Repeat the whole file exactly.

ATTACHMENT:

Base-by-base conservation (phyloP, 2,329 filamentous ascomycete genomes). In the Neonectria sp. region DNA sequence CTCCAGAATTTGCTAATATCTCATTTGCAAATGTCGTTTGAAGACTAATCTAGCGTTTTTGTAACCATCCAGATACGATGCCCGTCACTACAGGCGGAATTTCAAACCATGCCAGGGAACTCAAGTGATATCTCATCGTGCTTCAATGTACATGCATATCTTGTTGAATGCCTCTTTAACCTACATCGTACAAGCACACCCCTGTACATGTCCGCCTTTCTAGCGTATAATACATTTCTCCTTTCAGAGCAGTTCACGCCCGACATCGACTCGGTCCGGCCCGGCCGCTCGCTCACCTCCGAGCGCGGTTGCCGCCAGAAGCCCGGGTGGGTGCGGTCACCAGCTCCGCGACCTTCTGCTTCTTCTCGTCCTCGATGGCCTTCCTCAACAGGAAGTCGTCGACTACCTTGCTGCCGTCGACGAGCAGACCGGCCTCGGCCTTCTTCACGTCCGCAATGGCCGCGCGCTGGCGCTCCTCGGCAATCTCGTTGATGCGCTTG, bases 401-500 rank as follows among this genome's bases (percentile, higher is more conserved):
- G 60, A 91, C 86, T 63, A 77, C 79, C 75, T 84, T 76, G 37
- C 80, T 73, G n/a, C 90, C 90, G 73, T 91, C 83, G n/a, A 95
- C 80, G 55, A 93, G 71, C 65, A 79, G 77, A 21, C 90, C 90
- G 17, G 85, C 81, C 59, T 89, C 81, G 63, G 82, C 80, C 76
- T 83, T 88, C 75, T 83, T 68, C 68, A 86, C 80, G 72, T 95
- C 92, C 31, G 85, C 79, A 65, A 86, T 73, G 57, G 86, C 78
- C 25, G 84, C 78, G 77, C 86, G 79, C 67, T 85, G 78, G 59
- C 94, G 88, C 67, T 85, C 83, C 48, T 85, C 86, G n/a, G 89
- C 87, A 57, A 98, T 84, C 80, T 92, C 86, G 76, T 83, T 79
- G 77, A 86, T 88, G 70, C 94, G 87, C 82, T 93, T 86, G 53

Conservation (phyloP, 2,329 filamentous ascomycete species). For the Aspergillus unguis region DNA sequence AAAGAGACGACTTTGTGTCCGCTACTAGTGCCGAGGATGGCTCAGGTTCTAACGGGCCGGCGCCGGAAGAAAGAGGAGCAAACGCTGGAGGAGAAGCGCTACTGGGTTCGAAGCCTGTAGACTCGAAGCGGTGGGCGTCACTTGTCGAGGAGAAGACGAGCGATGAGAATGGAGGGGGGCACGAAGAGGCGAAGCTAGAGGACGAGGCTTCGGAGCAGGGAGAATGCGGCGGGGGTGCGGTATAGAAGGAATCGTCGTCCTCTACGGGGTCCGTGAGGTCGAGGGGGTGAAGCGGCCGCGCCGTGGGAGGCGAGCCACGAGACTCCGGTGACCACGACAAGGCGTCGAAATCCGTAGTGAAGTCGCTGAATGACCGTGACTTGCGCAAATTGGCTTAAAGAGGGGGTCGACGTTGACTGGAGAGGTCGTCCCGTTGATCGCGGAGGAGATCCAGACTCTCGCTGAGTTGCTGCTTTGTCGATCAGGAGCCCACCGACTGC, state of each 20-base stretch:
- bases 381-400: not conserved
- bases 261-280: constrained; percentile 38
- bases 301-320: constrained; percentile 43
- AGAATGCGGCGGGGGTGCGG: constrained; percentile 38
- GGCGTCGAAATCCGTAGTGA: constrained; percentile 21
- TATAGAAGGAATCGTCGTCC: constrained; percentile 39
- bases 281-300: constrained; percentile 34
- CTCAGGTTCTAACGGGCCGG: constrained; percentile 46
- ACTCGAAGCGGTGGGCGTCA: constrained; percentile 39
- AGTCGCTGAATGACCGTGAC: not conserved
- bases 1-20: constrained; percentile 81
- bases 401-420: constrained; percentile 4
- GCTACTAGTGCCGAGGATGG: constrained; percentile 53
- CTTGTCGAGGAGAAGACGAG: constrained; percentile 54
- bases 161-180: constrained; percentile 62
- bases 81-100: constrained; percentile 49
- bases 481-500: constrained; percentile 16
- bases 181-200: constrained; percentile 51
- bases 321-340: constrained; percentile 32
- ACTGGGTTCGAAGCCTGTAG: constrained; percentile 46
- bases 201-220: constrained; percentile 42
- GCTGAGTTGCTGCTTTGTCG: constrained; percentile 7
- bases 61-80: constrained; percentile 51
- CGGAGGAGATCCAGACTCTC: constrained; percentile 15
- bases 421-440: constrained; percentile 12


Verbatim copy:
Base-by-base conservation (phyloP, 2,329 filamentous ascomycete genomes). In the Neonectria sp. region DNA sequence CTCCAGAATTTGCTAATATCTCATTTGCAAATGTCGTTTGAAGACTAATCTAGCGTTTTTGTAACCATCCAGATACGATGCCCGTCACTACAGGCGGAATTTCAAACCATGCCAGGGAACTCAAGTGATATCTCATCGTGCTTCAATGTACATGCATATCTTGTTGAATGCCTCTTTAACCTACATCGTACAAGCACACCCCTGTACATGTCCGCCTTTCTAGCGTATAATACATTTCTCCTTTCAGAGCAGTTCACGCCCGACATCGACTCGGTCCGGCCCGGCCGCTCGCTCACCTCCGAGCGCGGTTGCCGCCAGAAGCCCGGGTGGGTGCGGTCACCAGCTCCGCGACCTTCTGCTTCTTCTCGTCCTCGATGGCCTTCCTCAACAGGAAGTCGTCGACTACCTTGCTGCCGTCGACGAGCAGACCGGCCTCGGCCTTCTTCACGTCCGCAATGGCCGCGCGCTGGCGCTCCTCGGCAATCTCGTTGATGCGCTTG, bases 401-500 rank as follows among this genome's bases (percentile, higher is more conserved):
- G 60, A 91, C 86, T 63, A 77, C 79, C 75, T 84, T 76, G 37
- C 80, T 73, G n/a, C 90, C 90, G 73, T 91, C 83, G n/a, A 95
- C 80, G 55, A 93, G 71, C 65, A 79, G 77, A 21, C 90, C 90
- G 17, G 85, C 81, C 59, T 89, C 81, G 63, G 82, C 80, C 76
- T 83, T 88, C 75, T 83, T 68, C 68, A 86, C 80, G 72, T 95
- C 92, C 31, G 85, C 79, A 65, A 86, T 73, G 57, G 86, C 78
- C 25, G 84, C 78, G 77, C 86, G 79, C 67, T 85, G 78, G 59
- C 94, G 88, C 67, T 85, C 83, C 48, T 85, C 86, G n/a, G 89
- C 87, A 57, A 98, T 84, C 80, T 92, C 86, G 76, T 83, T 79
- G 77, A 86, T 88, G 70, C 94, G 87, C 82, T 93, T 86, G 53

Conservation (phyloP, 2,329 filamentous ascomycete species). For the Aspergillus unguis region DNA sequence AAAGAGACGACTTTGTGTCCGCTACTAGTGCCGAGGATGGCTCAGGTTCTAACGGGCCGGCGCCGGAAGAAAGAGGAGCAAACGCTGGAGGAGAAGCGCTACTGGGTTCGAAGCCTGTAGACTCGAAGCGGTGGGCGTCACTTGTCGAGGAGAAGACGAGCGATGAGAATGGAGGGGGGCACGAAGAGGCGAAGCTAGAGGACGAGGCTTCGGAGCAGGGAGAATGCGGCGGGGGTGCGGTATAGAAGGAATCGTCGTCCTCTACGGGGTCCGTGAGGTCGAGGGGGTGAAGCGGCCGCGCCGTGGGAGGCGAGCCACGAGACTCCGGTGACCACGACAAGGCGTCGAAATCCGTAGTGAAGTCGCTGAATGACCGTGACTTGCGCAAATTGGCTTAAAGAGGGGGTCGACGTTGACTGGAGAGGTCGTCCCGTTGATCGCGGAGGAGATCCAGACTCTCGCTGAGTTGCTGCTTTGTCGATCAGGAGCCCACCGACTGC, state of each 20-base stretch:
- bases 381-400: not conserved
- bases 261-280: constrained; percentile 38
- bases 301-320: constrained; percentile 43
- AGAATGCGGCGGGGGTGCGG: constrained; percentile 38
- GGCGTCGAAATCCGTAGTGA: constrained; percentile 21
- TATAGAAGGAATCGTCGTCC: constrained; percentile 39
- bases 281-300: constrained; percentile 34
- CTCAGGTTCTAACGGGCCGG: constrained; percentile 46
- ACTCGAAGCGGTGGGCGTCA: constrained; percentile 39
- AGTCGCTGAATGACCGTGAC: not conserved
- bases 1-20: constrained; percentile 81
- bases 401-420: constrained; percentile 4
- GCTACTAGTGCCGAGGATGG: constrained; percentile 53
- CTTGTCGAGGAGAAGACGAG: constrained; percentile 54
- bases 161-180: constrained; percentile 62
- bases 81-100: constrained; percentile 49
- bases 481-500: constrained; percentile 16
- bases 181-200: constrained; percentile 51
- bases 321-340: constrained; percentile 32
- ACTGGGTTCGAAGCCTGTAG: constrained; percentile 46
- bases 201-220: constrained; percentile 42
- GCTGAGTTGCTGCTTTGTCG: constrained; percentile 7
- bases 61-80: constrained; percentile 51
- CGGAGGAGATCCAGACTCTC: constrained; percentile 15
- bases 421-440: constrained; percentile 12